There are a number of DIY website builders available today. We aren’t going to compare different platforms. Instead we will help you learn how to make your WordPress website your own. With a bit of knowledge, you can customize your WordPress theme and fearlessly manage WordPress updates.
If you’re like a lot of our WordPress Intensive workshop students, you’ve come to WordPress from the non-geeky side of the web. In other words, you really don’t feel very comfortable with “code.” You’re a small business owner or a marketer in a company and you want to handle your online marketing but you’re still a bit unsure about doing theme or plugin updates or customizations to WordPress.
Grab a cup of coffee (okay maybe a pot) and get ready to [be your own geek].
DIY WordPress Design & Maintenance crash course
If you invest some time you can learn how to customize and maintain WordPress yourself. Start here…
- Begin by learning basic HTML & CSS and how to use the Text Editor within WordPress. When you dip your toe into code you’ll gain confidence in editing and managing your own WordPress site.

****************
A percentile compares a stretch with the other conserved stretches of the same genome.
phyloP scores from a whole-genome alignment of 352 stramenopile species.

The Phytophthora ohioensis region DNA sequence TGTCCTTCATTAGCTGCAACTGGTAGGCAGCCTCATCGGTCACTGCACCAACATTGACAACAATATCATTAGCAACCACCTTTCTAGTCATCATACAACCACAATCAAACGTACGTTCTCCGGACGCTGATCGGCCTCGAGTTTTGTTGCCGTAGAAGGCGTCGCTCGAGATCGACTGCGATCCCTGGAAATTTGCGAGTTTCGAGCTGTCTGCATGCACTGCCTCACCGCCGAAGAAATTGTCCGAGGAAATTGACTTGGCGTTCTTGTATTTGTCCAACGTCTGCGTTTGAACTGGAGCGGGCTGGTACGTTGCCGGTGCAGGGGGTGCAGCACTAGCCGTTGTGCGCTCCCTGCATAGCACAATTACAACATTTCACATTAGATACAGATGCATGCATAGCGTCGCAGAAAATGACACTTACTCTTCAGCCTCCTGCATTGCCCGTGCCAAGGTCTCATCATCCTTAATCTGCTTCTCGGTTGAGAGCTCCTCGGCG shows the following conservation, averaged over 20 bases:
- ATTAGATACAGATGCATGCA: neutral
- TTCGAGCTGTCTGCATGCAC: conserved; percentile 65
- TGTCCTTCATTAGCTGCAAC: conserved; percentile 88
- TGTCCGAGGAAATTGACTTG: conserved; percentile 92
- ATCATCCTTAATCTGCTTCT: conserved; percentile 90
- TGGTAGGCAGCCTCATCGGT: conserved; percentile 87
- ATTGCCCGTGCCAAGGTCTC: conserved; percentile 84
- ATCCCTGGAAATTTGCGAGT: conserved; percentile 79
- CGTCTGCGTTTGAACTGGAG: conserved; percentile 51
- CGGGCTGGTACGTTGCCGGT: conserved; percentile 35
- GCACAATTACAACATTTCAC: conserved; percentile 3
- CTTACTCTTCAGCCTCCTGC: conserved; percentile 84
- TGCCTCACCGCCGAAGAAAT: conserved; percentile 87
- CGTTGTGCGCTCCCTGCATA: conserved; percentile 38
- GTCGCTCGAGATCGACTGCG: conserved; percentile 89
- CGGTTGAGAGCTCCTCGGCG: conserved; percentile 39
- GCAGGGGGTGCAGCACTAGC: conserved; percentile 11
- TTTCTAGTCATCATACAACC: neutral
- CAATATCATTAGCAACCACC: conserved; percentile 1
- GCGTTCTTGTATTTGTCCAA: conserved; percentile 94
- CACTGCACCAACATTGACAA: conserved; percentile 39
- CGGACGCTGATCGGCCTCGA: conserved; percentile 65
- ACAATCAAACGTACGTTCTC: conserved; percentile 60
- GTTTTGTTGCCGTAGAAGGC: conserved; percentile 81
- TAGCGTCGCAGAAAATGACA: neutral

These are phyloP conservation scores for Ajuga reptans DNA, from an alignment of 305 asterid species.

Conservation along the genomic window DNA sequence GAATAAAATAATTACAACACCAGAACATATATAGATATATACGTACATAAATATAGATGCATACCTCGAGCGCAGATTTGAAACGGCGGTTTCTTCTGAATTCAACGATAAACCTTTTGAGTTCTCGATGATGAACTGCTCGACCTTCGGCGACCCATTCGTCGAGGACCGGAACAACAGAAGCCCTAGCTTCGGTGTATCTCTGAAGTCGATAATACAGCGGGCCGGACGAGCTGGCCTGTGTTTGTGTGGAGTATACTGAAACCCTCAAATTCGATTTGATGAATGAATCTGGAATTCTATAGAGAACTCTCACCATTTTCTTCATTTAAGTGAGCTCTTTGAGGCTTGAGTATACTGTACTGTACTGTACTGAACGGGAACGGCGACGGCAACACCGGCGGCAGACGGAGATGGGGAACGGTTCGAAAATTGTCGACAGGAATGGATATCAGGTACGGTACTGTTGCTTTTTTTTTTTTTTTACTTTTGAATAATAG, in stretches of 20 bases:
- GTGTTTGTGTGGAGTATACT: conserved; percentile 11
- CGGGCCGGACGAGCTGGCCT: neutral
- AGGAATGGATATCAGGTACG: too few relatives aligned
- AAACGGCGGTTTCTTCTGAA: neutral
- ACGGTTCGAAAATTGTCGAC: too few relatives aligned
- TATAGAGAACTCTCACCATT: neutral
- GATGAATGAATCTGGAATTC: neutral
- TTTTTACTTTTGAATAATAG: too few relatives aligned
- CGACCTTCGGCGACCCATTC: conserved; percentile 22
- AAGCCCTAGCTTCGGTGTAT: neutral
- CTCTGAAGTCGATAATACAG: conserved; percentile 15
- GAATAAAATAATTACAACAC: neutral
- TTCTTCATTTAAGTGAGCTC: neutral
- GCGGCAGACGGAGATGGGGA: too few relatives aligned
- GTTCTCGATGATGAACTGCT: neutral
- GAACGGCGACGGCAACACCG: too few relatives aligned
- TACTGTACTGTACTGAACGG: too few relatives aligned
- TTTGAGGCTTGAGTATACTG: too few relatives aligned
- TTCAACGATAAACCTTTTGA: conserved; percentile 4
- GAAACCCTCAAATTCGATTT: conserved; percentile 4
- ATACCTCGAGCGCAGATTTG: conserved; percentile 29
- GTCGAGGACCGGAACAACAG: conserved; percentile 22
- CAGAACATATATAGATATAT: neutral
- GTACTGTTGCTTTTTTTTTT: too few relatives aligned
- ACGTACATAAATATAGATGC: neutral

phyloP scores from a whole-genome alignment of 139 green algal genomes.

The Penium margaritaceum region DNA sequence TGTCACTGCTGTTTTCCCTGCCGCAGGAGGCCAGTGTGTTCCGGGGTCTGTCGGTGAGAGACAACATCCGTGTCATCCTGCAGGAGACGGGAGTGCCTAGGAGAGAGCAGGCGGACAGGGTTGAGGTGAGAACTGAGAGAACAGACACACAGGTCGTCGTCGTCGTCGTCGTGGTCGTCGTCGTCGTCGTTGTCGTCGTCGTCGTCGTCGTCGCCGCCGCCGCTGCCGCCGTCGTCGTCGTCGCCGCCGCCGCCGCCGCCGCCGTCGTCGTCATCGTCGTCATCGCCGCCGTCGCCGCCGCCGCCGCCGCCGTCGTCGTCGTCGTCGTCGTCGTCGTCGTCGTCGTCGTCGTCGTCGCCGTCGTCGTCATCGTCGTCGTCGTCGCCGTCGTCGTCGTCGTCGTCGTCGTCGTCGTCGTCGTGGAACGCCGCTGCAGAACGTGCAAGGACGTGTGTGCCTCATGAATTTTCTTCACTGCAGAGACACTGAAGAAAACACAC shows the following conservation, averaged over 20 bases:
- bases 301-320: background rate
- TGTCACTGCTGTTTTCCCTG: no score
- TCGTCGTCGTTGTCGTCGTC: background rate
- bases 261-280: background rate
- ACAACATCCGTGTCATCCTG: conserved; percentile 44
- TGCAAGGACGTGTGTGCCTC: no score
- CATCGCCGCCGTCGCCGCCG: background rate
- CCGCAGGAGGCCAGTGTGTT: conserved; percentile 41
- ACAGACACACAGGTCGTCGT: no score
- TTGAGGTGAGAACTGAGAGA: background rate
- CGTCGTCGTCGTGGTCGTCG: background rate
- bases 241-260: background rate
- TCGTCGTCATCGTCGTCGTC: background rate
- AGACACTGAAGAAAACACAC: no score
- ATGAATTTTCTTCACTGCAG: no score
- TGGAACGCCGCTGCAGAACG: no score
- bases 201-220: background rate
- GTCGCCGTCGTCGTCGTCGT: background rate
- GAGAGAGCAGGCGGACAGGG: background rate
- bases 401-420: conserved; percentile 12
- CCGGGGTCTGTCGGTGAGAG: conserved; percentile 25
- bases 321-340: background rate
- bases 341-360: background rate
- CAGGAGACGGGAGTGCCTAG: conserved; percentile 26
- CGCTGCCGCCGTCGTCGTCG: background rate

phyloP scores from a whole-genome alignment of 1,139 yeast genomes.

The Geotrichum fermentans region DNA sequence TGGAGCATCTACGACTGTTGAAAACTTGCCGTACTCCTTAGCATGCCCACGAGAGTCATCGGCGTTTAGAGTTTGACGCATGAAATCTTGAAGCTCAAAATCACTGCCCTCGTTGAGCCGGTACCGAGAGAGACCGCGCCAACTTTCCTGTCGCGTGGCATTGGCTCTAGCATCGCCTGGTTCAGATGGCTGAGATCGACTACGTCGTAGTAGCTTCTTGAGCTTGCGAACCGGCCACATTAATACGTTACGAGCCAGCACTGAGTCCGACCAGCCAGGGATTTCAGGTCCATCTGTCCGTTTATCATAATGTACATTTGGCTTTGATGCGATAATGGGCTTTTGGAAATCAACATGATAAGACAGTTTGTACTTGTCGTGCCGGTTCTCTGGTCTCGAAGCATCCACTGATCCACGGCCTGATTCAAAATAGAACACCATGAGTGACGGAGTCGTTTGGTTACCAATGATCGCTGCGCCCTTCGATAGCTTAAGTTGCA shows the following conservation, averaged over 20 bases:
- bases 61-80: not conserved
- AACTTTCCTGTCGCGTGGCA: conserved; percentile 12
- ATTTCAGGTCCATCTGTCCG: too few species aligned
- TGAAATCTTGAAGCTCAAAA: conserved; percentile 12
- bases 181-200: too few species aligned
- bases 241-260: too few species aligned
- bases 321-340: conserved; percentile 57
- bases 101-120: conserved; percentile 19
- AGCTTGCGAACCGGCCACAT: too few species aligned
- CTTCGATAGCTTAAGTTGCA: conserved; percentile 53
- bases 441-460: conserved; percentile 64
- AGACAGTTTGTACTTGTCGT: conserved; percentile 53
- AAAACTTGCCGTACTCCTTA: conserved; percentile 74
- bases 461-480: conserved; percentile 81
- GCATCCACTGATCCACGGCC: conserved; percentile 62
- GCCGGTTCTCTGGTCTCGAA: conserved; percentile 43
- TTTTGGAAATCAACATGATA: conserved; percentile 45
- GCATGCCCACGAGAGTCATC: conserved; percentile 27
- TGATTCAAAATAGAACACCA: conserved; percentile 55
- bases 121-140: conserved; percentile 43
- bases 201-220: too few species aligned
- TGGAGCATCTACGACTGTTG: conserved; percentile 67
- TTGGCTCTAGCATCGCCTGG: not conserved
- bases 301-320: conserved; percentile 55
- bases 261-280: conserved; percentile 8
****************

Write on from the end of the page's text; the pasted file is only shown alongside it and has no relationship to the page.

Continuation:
- Learn to connect to your WordPress files using FTP: Your WordPress files are on your server (host). With an FTP program you can copy those files down to your computer. When you copy your files, you have a backup. Now you can confidently edit and customize your WordPress theme — you know you have a backup in case something happens. And, when you learn to connect by FTP you will be able to restore your website if it gets stuck in maintenance mode or if WordPress breaks when updating
- Start with a Child Theme to make sure that changes you make are saved from future theme updates. The theme developer may have provided a child theme for you to use as your starting point. Check the theme author’s website or github profile.
- Discover how to Inspect Element — a web development tool in your browser. By adding Inspect Element to your toolkit, you’ll be able to see what elements in your WordPress theme or plugins you need to target with CSS styling.
- Open the style.css file with a program such as Dreamweaver or Komodo Edit. Use your new-found CSS skills to make styling changes and then, once you’ve edited the files, put them back on the server in the child theme folder.
You can learn a lot by reading the posts we’ve added here. But this may take a lot of your time. There is another alternative.